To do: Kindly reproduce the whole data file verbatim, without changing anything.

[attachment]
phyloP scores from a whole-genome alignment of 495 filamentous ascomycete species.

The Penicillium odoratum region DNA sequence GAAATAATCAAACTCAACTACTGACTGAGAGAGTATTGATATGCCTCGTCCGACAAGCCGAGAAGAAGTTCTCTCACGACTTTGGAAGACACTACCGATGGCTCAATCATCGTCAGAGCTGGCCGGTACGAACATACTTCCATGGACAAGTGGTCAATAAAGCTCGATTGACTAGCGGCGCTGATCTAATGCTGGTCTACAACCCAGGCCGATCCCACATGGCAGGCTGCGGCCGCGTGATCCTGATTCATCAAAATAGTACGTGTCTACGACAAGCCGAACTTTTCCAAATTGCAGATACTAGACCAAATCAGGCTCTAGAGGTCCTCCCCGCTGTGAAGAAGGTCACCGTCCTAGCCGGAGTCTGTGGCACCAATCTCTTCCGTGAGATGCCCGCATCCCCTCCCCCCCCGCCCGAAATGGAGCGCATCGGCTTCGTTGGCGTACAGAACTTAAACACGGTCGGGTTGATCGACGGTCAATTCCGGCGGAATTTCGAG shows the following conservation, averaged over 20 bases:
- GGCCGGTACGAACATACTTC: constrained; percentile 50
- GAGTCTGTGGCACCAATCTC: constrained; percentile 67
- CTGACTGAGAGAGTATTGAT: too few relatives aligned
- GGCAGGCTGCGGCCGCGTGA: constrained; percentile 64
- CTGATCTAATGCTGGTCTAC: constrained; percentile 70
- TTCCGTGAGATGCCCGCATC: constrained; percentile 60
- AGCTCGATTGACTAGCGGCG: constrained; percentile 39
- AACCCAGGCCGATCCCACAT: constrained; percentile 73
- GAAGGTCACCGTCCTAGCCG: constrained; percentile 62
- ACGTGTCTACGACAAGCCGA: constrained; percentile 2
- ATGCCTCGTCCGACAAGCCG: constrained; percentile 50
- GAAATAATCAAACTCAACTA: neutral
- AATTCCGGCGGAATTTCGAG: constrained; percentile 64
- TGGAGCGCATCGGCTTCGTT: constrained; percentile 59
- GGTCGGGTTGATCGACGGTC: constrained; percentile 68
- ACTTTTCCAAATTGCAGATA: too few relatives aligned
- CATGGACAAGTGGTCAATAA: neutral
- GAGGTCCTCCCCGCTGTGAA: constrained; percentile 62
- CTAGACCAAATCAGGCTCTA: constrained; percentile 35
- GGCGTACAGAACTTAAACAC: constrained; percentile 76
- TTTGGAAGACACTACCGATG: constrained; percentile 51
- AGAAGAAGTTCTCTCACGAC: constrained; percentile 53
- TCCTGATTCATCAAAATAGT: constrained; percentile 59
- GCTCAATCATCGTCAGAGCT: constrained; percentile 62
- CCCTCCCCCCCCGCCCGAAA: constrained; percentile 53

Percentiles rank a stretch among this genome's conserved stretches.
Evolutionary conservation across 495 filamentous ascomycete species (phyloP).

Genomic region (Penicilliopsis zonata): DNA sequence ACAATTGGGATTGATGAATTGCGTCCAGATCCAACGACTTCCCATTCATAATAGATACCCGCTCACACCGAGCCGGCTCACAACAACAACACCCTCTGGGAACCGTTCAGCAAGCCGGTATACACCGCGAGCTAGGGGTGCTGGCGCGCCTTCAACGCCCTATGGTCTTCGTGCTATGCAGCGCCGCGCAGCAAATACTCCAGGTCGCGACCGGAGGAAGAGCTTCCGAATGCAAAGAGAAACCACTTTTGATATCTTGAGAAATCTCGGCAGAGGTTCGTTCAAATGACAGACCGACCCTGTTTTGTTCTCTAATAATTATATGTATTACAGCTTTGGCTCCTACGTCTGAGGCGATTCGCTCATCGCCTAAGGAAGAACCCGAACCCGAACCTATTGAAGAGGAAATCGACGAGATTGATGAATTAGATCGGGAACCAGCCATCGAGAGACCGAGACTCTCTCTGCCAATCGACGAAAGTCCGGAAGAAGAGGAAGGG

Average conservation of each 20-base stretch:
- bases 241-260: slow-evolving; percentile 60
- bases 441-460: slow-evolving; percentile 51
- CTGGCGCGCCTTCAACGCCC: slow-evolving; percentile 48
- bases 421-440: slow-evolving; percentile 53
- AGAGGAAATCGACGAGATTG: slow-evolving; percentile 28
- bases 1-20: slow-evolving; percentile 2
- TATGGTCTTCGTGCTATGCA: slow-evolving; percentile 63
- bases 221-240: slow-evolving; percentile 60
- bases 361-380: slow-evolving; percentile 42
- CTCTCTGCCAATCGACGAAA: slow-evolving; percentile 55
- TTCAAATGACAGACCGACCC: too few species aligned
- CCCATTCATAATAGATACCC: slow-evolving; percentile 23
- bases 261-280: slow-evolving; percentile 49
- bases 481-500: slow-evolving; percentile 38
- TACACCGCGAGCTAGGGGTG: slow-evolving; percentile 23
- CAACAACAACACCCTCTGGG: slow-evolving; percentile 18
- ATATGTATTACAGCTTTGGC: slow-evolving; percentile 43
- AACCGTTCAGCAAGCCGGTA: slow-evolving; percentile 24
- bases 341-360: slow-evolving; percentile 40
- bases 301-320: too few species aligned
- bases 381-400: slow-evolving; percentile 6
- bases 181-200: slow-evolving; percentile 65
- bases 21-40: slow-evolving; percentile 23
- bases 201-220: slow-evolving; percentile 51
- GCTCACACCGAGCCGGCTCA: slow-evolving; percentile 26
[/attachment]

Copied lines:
phyloP scores from a whole-genome alignment of 495 filamentous ascomycete species.

The Penicillium odoratum region DNA sequence GAAATAATCAAACTCAACTACTGACTGAGAGAGTATTGATATGCCTCGTCCGACAAGCCGAGAAGAAGTTCTCTCACGACTTTGGAAGACACTACCGATGGCTCAATCATCGTCAGAGCTGGCCGGTACGAACATACTTCCATGGACAAGTGGTCAATAAAGCTCGATTGACTAGCGGCGCTGATCTAATGCTGGTCTACAACCCAGGCCGATCCCACATGGCAGGCTGCGGCCGCGTGATCCTGATTCATCAAAATAGTACGTGTCTACGACAAGCCGAACTTTTCCAAATTGCAGATACTAGACCAAATCAGGCTCTAGAGGTCCTCCCCGCTGTGAAGAAGGTCACCGTCCTAGCCGGAGTCTGTGGCACCAATCTCTTCCGTGAGATGCCCGCATCCCCTCCCCCCCCGCCCGAAATGGAGCGCATCGGCTTCGTTGGCGTACAGAACTTAAACACGGTCGGGTTGATCGACGGTCAATTCCGGCGGAATTTCGAG shows the following conservation, averaged over 20 bases:
- GGCCGGTACGAACATACTTC: constrained; percentile 50
- GAGTCTGTGGCACCAATCTC: constrained; percentile 67
- CTGACTGAGAGAGTATTGAT: too few relatives aligned
- GGCAGGCTGCGGCCGCGTGA: constrained; percentile 64
- CTGATCTAATGCTGGTCTAC: constrained; percentile 70
- TTCCGTGAGATGCCCGCATC: constrained; percentile 60
- AGCTCGATTGACTAGCGGCG: constrained; percentile 39
- AACCCAGGCCGATCCCACAT: constrained; percentile 73
- GAAGGTCACCGTCCTAGCCG: constrained; percentile 62
- ACGTGTCTACGACAAGCCGA: constrained; percentile 2
- ATGCCTCGTCCGACAAGCCG: constrained; percentile 50
- GAAATAATCAAACTCAACTA: neutral
- AATTCCGGCGGAATTTCGAG: constrained; percentile 64
- TGGAGCGCATCGGCTTCGTT: constrained; percentile 59
- GGTCGGGTTGATCGACGGTC: constrained; percentile 68
- ACTTTTCCAAATTGCAGATA: too few relatives aligned
- CATGGACAAGTGGTCAATAA: neutral
- GAGGTCCTCCCCGCTGTGAA: constrained; percentile 62
- CTAGACCAAATCAGGCTCTA: constrained; percentile 35
- GGCGTACAGAACTTAAACAC: constrained; percentile 76
- TTTGGAAGACACTACCGATG: constrained; percentile 51
- AGAAGAAGTTCTCTCACGAC: constrained; percentile 53
- TCCTGATTCATCAAAATAGT: constrained; percentile 59
- GCTCAATCATCGTCAGAGCT: constrained; percentile 62
- CCCTCCCCCCCCGCCCGAAA: constrained; percentile 53

Percentiles rank a stretch among this genome's conserved stretches.
Evolutionary conservation across 495 filamentous ascomycete species (phyloP).

Genomic region (Penicilliopsis zonata): DNA sequence ACAATTGGGATTGATGAATTGCGTCCAGATCCAACGACTTCCCATTCATAATAGATACCCGCTCACACCGAGCCGGCTCACAACAACAACACCCTCTGGGAACCGTTCAGCAAGCCGGTATACACCGCGAGCTAGGGGTGCTGGCGCGCCTTCAACGCCCTATGGTCTTCGTGCTATGCAGCGCCGCGCAGCAAATACTCCAGGTCGCGACCGGAGGAAGAGCTTCCGAATGCAAAGAGAAACCACTTTTGATATCTTGAGAAATCTCGGCAGAGGTTCGTTCAAATGACAGACCGACCCTGTTTTGTTCTCTAATAATTATATGTATTACAGCTTTGGCTCCTACGTCTGAGGCGATTCGCTCATCGCCTAAGGAAGAACCCGAACCCGAACCTATTGAAGAGGAAATCGACGAGATTGATGAATTAGATCGGGAACCAGCCATCGAGAGACCGAGACTCTCTCTGCCAATCGACGAAAGTCCGGAAGAAGAGGAAGGG

Average conservation of each 20-base stretch:
- bases 241-260: slow-evolving; percentile 60
- bases 441-460: slow-evolving; percentile 51
- CTGGCGCGCCTTCAACGCCC: slow-evolving; percentile 48
- bases 421-440: slow-evolving; percentile 53
- AGAGGAAATCGACGAGATTG: slow-evolving; percentile 28
- bases 1-20: slow-evolving; percentile 2
- TATGGTCTTCGTGCTATGCA: slow-evolving; percentile 63
- bases 221-240: slow-evolving; percentile 60
- bases 361-380: slow-evolving; percentile 42
- CTCTCTGCCAATCGACGAAA: slow-evolving; percentile 55
- TTCAAATGACAGACCGACCC: too few species aligned
- CCCATTCATAATAGATACCC: slow-evolving; percentile 23
- bases 261-280: slow-evolving; percentile 49
- bases 481-500: slow-evolving; percentile 38
- TACACCGCGAGCTAGGGGTG: slow-evolving; percentile 23
- CAACAACAACACCCTCTGGG: slow-evolving; percentile 18
- ATATGTATTACAGCTTTGGC: slow-evolving; percentile 43
- AACCGTTCAGCAAGCCGGTA: slow-evolving; percentile 24
- bases 341-360: slow-evolving; percentile 40
- bases 301-320: too few species aligned
- bases 381-400: slow-evolving; percentile 6
- bases 181-200: slow-evolving; percentile 65
- bases 21-40: slow-evolving; percentile 23
- bases 201-220: slow-evolving; percentile 51
- GCTCACACCGAGCCGGCTCA: slow-evolving; percentile 26